Wednesday, March 5, 2014

Weds ROW80 Check-In: Take the plunge . . .

I'm on the brink. Cleared the desk. Printed out the entire manuscript of Years of Stone -- all 70,000 words. Then I went through my files to find some suggestions about how to tackle a read-through and found Holly Lisle's "One Pass Manuscript Revision: From First Draft to Last in One Cycle."

I want to be a believer. I love her no-nonsense style and the fact I'm working with pen on paper rather than the oh-so-easy to get distracted on-screen version.

Part 1 Discovery is done. All this entailed was writing down (again) the theme, sub-themes, main characters, story arc, and blurb.

Part 2: The Manuscript Slog looks more daunting. First step (today) is to analyze every scene, starting right at the beginning. That's why I'm writing this check-in for ROW80. Oh, procrastination! I'll be back on Sunday with an update on my progress.

Yes, I was waffling over how to continue on two major projects at the same time, but I really knew that I work more or less effectively (and deeply) on one at a time. Thus Rivers of Stone is set aside (except for reading research) at least for the coming week.

ROW80 Check-in of sorts:

WRITING: Slower progress this week because of that nasty cold. I'm behind on writing blog posts for this week, but several ideas are percolating. Did get that quilting article finished and in on deadline. Started journaling, an idea borrowed from Sandy Jensen to create something daily that draws on (sorry for the pun) the more intuitive side of the brain by mixing art, poetry, and writing. I haven't drawn in so long that my pencil and pen feels awkward.

READING/COMMUNITY: Reading Alison Alexander's nonfiction bio of Lady Jane Franklin for those insights into her daily life and character. Up to page 89. Have two beta reads pending. I would love to finish one by Sunday. Barely staying current with ROW80 posts and reading what others have written.

MARKETING: Since Sunday? Aargh!!! Contacted another book club. Most of my energy has been expended on sneezing and setting up the new computer, doing all sorts of technical tasks that hover just beyond my skill level (yes, installed the new router, got internet back up finally, registered the programs, downloaded my favorites to find updates). Nothing to do with marketing. I did find two possible book review sites and will report back on these.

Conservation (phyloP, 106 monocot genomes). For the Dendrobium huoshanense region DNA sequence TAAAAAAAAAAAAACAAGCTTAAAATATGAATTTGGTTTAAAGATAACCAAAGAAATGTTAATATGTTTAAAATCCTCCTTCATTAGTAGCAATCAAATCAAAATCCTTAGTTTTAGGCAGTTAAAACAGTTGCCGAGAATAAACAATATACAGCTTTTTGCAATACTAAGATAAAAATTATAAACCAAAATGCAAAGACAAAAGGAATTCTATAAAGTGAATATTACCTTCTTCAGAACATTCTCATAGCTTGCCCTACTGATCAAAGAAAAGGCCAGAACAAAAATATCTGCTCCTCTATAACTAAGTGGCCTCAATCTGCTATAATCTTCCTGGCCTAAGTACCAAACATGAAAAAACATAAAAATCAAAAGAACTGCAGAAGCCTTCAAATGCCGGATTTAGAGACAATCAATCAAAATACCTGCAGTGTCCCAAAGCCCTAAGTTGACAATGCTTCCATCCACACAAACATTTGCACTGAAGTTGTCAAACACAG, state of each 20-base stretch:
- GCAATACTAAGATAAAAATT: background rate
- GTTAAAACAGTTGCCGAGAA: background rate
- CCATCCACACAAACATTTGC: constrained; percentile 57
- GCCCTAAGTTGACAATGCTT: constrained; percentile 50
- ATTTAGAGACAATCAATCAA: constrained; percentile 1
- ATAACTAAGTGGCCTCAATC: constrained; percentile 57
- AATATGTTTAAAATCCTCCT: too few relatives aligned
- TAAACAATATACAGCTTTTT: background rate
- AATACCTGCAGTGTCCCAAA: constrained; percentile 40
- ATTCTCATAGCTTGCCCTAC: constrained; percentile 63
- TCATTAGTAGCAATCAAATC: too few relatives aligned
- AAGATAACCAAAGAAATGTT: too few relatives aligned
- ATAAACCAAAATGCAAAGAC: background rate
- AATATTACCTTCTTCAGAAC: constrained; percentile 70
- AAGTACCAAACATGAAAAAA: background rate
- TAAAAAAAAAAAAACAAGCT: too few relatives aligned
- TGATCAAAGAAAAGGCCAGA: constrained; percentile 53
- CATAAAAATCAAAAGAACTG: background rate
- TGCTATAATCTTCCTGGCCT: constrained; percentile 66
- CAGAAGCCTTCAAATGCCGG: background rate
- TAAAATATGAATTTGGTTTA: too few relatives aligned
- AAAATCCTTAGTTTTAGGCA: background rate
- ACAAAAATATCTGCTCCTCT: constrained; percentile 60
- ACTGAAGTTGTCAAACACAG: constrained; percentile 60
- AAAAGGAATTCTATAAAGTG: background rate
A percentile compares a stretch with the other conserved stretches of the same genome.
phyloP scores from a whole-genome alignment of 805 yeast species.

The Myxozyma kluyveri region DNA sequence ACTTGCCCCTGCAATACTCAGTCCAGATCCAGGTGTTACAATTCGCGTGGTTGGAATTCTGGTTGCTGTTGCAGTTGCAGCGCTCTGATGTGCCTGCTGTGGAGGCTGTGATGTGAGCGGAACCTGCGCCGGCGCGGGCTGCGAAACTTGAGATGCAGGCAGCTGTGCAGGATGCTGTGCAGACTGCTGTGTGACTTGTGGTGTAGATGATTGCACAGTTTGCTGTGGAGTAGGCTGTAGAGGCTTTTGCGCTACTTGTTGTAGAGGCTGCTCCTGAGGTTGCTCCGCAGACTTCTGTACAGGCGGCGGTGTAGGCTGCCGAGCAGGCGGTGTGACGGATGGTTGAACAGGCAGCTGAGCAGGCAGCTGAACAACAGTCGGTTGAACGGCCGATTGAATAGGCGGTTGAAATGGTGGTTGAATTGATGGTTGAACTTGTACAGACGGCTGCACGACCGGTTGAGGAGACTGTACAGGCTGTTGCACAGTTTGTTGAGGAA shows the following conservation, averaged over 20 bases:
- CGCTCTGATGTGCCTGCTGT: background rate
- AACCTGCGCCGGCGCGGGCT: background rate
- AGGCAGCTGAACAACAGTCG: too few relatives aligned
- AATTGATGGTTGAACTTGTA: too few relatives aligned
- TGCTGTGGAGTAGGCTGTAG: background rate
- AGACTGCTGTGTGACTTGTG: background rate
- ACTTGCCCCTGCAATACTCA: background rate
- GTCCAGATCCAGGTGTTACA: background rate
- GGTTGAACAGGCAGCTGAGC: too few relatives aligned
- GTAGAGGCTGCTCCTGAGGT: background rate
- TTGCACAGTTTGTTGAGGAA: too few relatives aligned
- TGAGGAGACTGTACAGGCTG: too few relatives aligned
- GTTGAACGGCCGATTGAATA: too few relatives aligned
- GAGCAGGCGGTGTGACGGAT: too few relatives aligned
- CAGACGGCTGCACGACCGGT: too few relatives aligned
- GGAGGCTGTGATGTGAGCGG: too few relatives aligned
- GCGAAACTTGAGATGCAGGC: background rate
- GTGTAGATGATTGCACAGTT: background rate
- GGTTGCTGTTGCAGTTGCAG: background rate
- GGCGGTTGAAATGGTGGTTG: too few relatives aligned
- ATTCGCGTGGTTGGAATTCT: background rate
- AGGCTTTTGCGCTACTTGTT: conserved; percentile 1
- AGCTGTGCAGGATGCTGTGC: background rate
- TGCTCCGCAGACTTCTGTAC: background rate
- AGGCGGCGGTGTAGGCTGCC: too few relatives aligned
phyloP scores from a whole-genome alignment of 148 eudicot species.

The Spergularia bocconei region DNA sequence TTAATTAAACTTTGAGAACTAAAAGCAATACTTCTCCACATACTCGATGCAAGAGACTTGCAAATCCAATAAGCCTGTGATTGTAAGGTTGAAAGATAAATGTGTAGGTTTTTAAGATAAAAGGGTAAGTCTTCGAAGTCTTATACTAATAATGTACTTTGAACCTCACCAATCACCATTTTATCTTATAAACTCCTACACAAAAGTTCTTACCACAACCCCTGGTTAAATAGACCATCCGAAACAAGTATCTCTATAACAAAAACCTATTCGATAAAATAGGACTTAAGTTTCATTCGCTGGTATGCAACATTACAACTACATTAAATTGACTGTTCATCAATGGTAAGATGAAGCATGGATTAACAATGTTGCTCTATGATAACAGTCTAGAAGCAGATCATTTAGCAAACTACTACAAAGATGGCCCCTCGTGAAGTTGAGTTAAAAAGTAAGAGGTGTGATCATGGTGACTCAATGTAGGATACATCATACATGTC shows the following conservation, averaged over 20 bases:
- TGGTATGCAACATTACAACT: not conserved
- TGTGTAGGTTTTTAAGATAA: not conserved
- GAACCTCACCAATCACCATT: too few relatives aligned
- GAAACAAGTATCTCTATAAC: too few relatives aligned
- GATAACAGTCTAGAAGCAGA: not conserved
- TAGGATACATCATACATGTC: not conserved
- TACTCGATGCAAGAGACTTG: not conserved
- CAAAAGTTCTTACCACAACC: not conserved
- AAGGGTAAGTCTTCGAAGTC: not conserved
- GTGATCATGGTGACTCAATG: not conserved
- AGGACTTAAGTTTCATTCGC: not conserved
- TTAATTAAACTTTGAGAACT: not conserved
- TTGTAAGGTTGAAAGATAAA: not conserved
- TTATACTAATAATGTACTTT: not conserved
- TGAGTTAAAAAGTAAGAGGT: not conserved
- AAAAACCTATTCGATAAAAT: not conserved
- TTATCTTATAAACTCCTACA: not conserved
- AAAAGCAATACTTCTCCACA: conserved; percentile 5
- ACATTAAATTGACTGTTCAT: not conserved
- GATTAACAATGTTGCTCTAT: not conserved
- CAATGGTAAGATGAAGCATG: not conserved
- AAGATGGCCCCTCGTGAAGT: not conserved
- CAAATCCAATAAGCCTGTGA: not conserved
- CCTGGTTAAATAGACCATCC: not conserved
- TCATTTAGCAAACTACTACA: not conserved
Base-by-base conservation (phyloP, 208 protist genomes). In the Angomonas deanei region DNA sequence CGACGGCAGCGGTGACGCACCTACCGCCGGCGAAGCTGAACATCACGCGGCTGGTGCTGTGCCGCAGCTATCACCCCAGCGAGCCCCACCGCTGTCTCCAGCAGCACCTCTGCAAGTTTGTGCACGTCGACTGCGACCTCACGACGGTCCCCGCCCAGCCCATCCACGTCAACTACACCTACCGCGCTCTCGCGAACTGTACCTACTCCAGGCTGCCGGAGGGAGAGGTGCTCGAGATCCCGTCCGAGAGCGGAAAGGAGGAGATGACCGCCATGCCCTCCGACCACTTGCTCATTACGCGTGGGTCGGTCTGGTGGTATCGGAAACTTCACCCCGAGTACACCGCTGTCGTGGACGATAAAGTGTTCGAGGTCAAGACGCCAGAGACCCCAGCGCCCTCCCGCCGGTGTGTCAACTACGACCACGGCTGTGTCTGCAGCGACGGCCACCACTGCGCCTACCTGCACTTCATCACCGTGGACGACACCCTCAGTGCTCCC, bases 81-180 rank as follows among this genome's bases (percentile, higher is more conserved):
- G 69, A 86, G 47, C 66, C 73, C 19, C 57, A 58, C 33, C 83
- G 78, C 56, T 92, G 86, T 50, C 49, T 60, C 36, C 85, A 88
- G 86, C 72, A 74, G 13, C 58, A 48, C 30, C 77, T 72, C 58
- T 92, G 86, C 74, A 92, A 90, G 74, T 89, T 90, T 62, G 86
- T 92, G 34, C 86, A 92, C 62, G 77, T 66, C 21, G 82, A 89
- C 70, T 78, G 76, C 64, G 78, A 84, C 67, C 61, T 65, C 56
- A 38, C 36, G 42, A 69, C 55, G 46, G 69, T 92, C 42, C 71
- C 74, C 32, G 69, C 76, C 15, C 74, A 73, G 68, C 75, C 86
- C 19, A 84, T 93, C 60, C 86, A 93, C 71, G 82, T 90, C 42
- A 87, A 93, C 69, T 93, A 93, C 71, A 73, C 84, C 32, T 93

Self-published authors must be tenacious in their indirect marketing so that 'the book' gets out there and noticed by readers. I'm still circling that goal, not sure that what I've tried is actually working. A few folks who are currently reading Standing Stones have reported they love it and will write reviews, so I'm encouraged by the atta-girls.

Today is WIPpet Wednesday, March 3, so here's a snippet from Chapter 3 of Years of Stone. It's November, 1842. Following a shipwreck, Deidre and Amalie, the little girl who shared her cabin, have safely landed in Van Diemen's Land (present day Tasmania).

Deidre shuddered. Something jolted against her. She could hear a man cursing. Her head lay on someone’s lap.  Her stomach roiled, and she tasted sea water. Her body felt battered from head to toe. She shook her head, and a line of pain seared her skull. Was it only this morning the whalers, cursing and rowing, had brought them to Sandy Bay?
Deidre winced and opened her eyes, a slit against the brightness. “Amalie?”
Amalie leaned over Deidre, just as the cart they were in went over another rough patch on the road. Both of them bounced against the sideboard, and a man’s leg plopped over them.
“Can’t you slow down?” cried Deidre, shoving the man’s leg aside as she sat up suddenly.
The man driving the cart swung around, his bearded face twisted in a scowl. “They said to get to Hobart Town in a hurry. We’re getting.” He cracked his whip. The two horses leaped forward, the cart jerked again, and Amalie grabbed Deidre.